Sixteen states are providing 17 sales tax holidays during August 2021. These temporary tax-free periods affect all registered businesses that sell items eligible for the exemption — both in-state and out-of-state sellers.
Because no two sales tax holidays are alike, the summer sales tax holiday season is particularly burdensome for companies selling qualifying products into multiple states. Key considerations for retailers include:
Absorbing sales tax
Some states don’t allow vendors to absorb sales tax on non-qualifying sales (i.e., pay it themselves rather than charge customers). Other states do. In Maryland, “vendors choosing to absorb and pay the sales and use tax must continue to separately state the tax from the sales price at the time of sale to the purchaser … (and) pay the tax with the return.” Retailers may also elect to absorb the tax on non-qualifying items in Virginia, so long as they separately state the tax on the invoice and can “demonstrate that the proper amount of tax has been accrued and remitted.”
Dates and times
Point-of-sale systems need to exclude sales tax as soon as a sales tax holiday commences and reinstate tax collection the moment it concludes. There can be slight variations from state to state, even for holidays occurring on the same date. For example, Virginia’s sales tax holiday ends August 8 at 11:59 p.m., while the Texas holiday runs “through midnight Sunday,” August 8.
Vendors offering layaway sales must understand how sales tax holiday rules apply to those transactions, and state policies differ. Layaway sales initiated prior to the Massachusetts sales tax holiday don’t qualify for the exemption, even if the last payment is made during it. However, in Missouri, eligible items placed on layaway prior to the holiday do qualify for the exemption if the final payment is made during the holiday period. Qualifying items placed on layaway during the holiday qualify for the temporary exemption in Texas, even if final payment is made after the holiday.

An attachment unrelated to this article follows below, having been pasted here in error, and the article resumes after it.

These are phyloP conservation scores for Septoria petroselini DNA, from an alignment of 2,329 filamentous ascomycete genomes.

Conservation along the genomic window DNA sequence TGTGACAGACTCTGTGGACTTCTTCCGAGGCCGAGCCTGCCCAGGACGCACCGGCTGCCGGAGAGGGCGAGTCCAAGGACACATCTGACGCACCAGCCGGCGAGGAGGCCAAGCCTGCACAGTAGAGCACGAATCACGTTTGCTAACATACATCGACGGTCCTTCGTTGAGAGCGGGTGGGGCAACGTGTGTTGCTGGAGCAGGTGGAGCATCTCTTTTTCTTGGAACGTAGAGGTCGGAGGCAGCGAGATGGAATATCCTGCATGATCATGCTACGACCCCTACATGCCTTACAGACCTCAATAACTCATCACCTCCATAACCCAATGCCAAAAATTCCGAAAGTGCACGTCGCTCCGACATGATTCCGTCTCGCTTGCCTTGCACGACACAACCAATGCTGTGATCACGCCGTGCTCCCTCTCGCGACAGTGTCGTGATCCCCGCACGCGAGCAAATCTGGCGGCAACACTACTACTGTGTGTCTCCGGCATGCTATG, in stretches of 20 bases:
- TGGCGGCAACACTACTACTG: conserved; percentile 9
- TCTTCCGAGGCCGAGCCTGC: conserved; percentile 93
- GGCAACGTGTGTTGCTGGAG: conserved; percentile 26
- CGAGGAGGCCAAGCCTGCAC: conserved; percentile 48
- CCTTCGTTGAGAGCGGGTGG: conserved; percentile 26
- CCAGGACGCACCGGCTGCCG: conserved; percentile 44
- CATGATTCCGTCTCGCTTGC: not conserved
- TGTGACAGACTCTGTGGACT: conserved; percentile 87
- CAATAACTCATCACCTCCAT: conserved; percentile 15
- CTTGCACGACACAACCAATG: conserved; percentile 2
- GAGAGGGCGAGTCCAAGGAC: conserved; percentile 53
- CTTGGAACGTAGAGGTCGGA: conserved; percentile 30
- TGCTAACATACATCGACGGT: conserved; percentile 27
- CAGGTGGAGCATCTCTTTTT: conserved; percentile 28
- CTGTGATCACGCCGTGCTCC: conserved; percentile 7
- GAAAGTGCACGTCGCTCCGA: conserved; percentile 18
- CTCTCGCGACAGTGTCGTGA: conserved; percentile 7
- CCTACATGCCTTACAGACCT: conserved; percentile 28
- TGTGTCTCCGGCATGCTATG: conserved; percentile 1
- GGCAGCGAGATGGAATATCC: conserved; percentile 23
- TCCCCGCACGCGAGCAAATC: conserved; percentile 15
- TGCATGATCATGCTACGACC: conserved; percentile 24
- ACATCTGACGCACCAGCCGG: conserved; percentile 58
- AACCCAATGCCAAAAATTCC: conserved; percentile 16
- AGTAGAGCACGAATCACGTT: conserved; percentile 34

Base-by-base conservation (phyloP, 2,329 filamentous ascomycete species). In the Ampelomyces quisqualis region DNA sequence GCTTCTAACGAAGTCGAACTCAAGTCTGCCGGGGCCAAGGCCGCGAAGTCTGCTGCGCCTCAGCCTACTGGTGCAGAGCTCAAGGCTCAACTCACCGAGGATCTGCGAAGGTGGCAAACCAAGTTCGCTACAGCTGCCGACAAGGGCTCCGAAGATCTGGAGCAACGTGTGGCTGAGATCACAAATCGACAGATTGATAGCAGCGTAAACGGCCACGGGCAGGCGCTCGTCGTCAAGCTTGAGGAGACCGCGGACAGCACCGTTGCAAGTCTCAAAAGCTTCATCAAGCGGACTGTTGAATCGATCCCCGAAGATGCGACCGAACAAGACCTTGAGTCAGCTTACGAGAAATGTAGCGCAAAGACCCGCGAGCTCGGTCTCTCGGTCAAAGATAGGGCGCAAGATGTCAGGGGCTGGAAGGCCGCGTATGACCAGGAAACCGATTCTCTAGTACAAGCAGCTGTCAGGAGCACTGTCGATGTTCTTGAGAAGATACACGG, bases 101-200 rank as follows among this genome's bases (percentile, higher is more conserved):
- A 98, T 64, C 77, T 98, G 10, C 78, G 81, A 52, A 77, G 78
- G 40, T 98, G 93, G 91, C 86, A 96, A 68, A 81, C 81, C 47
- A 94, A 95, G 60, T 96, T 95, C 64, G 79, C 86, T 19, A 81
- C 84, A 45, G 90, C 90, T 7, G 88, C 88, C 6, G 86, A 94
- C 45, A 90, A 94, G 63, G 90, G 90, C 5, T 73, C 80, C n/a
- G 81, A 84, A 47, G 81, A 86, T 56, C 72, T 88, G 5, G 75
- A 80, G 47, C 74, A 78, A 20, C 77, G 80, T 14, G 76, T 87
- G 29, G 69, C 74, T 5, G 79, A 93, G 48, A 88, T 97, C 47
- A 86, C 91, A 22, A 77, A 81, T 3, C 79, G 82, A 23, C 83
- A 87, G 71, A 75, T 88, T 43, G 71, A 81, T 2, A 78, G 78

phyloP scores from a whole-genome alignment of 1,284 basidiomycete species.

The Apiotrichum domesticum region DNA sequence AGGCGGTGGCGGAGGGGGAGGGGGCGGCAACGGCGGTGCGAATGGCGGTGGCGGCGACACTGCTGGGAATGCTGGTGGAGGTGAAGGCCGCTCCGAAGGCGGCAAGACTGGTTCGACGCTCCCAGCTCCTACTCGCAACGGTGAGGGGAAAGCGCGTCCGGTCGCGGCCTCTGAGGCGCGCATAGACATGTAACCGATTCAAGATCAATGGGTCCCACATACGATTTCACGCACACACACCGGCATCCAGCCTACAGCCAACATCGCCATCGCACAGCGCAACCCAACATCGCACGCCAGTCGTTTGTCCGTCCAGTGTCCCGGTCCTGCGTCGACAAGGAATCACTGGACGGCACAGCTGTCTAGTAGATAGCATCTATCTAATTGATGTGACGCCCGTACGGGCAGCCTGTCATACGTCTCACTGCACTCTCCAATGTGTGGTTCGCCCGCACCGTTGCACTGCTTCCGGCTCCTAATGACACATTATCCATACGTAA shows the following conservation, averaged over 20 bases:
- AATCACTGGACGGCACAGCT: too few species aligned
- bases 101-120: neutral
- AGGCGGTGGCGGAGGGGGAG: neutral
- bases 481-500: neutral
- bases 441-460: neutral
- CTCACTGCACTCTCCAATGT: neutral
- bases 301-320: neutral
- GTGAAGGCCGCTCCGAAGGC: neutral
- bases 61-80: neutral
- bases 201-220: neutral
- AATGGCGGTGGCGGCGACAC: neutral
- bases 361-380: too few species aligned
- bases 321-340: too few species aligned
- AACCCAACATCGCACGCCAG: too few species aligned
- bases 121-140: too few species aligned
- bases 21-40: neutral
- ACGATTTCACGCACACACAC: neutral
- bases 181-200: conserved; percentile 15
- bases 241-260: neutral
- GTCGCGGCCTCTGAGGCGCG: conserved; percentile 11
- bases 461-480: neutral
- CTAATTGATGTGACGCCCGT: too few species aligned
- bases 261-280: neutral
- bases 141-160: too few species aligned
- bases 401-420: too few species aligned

Local sales tax
Sales tax holidays in many states apply to both state and local sales and use taxes, but some states allow local governments to opt into or out of the holiday. In non-participating jurisdictions, local sales tax must be charged on transactions that qualify for the state sales tax exemption. Many cities and counties in Alabama and Missouri opt to not participate, and this can complicate compliance for companies doing business in those states.
It’s common for states to set a price limit on eligible products, and items priced above that threshold don’t qualify for the tax-free period. Thus, Florida’s back-to-school sales tax holiday doesn’t apply to any item of clothing selling for more than $60, or any school supply item selling for more than $15.